Xin Zhao and Zelos exchanged looks, both deciding to leave the siblings alone for a moment. As to not intrude, the two men left the back of the Hall of Valor, their footsteps echoing through the building as their boots clicked on the marble floor.
“Everything is ready, Your Highness,” the coachman informed him.
Prince Jarvan IV nodded, never once looking away from the window. His eyes drifted from the winged creatures painted on the glass to the crowd that had gathered outside. His citizens had come to the Grand Plaza, and the noise they made was deafening. Twin Silvermeran mounts dragged his carriage down the Street of Sapphires and beside him, Katarina’s hands fidgeted in her lap. She had decided to wear her official High Command uniform, and for the event, Jarvan had authorized her to retrieve her weapons. Her black cherry uniform was slightly revealing; the corset left her abdomen exposed and the ties on her pants barely covered the side of her thighs. But what really drew attention was the crest of Noxus that adorned her knee caps, belt and blades. Garen and Talon sat across from them in silence, both looking away and wishing they were somewhere else.
Right before they exited the Citadel to reach the Grand Plaza, Xin Zhao had informed Jarvan about Luxanna Crownguard’s arrival. As much as he wanted to get all the information he needed from the young woman, he first had to set the record straight when it came to the Institute of War. It was his time to prove himself and the kingdom that extended knowledge was the most valuable quality they could have, and that it was time to put aside prejudice and old feuds. If he could make his people open to a political alliance with Noxus, he could also shatter the idea that magic was never used for good means and dangerous creatures always prone to destruction. Shyvana would then be able to live freely, without having to hide her true nature. She was his priority, and after his statement, he wouldn’t rest until he would find her and bring her back to a better home he would have built himself.
The carriage came to a halt, and the four people inside got off, hurrying on the pedestal at the feet of the Statue of Valor, right at the center of the Grand Plaza, a statue that was merely a copy of the one at the Hall of Valor.
Cries had risen around them, the crowd pushing and pointing fingers at the sight of a Noxian agent standing at the Prince’s side. Talon remained in the shadow of the statue, but he was well aware of the fact that he had been seen too. His brown eyes spotted the sight of Quinn and her azurite eagle at the far end of the plaza, the two of them perched on top of one of the columns that surrounded the area.
“Assassin!” someone shouted at their left.
One of the merchants reached inside his cart to crush a tomato in his hands and threw it at them, aiming at Katarina. It was flung past the row of royal guards that surrounded the Crown Prince and his guests, and Garen lifted the shield he decided to bring along before the rotten good reached one of them. He lifted an eyebrow at Jarvan, silently telling him that this was to be expected.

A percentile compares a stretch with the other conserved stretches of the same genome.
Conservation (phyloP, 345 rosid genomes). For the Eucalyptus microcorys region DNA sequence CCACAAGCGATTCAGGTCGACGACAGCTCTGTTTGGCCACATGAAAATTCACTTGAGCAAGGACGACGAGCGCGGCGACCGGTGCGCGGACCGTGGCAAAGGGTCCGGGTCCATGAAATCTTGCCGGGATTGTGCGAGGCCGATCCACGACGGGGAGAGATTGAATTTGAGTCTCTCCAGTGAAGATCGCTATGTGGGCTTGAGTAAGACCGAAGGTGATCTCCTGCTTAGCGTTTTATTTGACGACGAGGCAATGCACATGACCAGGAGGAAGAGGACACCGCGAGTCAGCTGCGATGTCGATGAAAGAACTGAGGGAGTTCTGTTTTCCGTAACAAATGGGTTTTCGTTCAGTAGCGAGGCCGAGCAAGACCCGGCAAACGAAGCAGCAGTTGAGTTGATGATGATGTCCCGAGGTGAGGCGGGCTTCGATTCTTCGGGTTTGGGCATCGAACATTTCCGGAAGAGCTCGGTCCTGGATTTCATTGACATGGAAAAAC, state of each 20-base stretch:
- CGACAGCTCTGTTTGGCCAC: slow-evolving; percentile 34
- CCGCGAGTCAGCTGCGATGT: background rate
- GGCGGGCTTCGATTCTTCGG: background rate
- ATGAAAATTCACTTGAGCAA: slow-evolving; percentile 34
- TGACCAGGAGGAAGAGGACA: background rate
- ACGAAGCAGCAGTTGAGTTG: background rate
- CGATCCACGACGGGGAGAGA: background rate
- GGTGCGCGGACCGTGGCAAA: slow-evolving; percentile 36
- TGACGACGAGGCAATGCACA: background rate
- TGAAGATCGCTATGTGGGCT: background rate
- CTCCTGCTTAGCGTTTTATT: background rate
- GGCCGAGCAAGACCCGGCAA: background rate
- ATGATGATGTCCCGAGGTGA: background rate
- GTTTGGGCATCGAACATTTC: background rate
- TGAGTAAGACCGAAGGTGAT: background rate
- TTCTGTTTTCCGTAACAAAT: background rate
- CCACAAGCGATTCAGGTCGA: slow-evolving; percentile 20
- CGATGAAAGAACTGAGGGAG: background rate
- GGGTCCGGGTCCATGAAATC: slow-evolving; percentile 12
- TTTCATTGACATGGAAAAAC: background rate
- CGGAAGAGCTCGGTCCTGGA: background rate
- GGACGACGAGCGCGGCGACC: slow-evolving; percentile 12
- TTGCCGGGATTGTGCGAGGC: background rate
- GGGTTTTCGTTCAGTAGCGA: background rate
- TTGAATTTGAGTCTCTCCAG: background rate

Jarvan sighed loudly before raising both hands, demanding the people’s attention. “Citizens of Demacia,” he shouted. “I asked all of you to gather here to tell you in person the truth that you all need to know. Word could have been spread through the Council’s announcements, and Lady Du Couteau could have stayed within the safe walls of her own home, but we decided to stand here, before you, because it is what you deserve.”
Behind him, Talon rolled his eyes as the crowd fell silent. Only whispers could be heard here and there.
“There was never a war between the Kingdom of Demacia and the Empire of Noxus,” Jarvan revealed, cries and protests rising once more. Raising his voice, he went on, “Lady Du Couteau’s father, General Marcus Du Couteau, left the Noxian High Command to gather clues he led us to, clues and proof of a very aggravating situation.
“Last year, the DSS Excursion was reported lost at sea and the men on board victims of black magic, and soon accusations were made against Noxus, for it is known that Noxus and Zaun study the arcane arts at their respective academies. The Institute of War sent their own representatives and one of the League Champions, Kayle The Judicator, to investigate, but it was a charade—the Institute was behind the crime against our Kingdom, as the trading orders all originated from High Councilor Heywan Relivash.
“The purchase of the Nyzer poison that killed one of us, Officer Thom Garvin, was also made on behalf of the Institute of War. Ralston Farnsley himself, the editor-in-chief of the well-known Journal of Justice, placed the order,” Jarvan announced, earning gasps and bewildered looks from the people who carefully listened to him.
Garen himself stood gaping at his Crown Prince as he learned the truth along with the rest of the Demacian citizens.
“This woman beside me,” the Crown Prince continued, “was framed for crimes she didn’t commit, right here in the heart of the capital. Her ruler was brutally assassinated on his way to Kalamanda, right when he was about to discuss an agreement with my father, your King, when it came to the situation that was on the verge of a major disaster.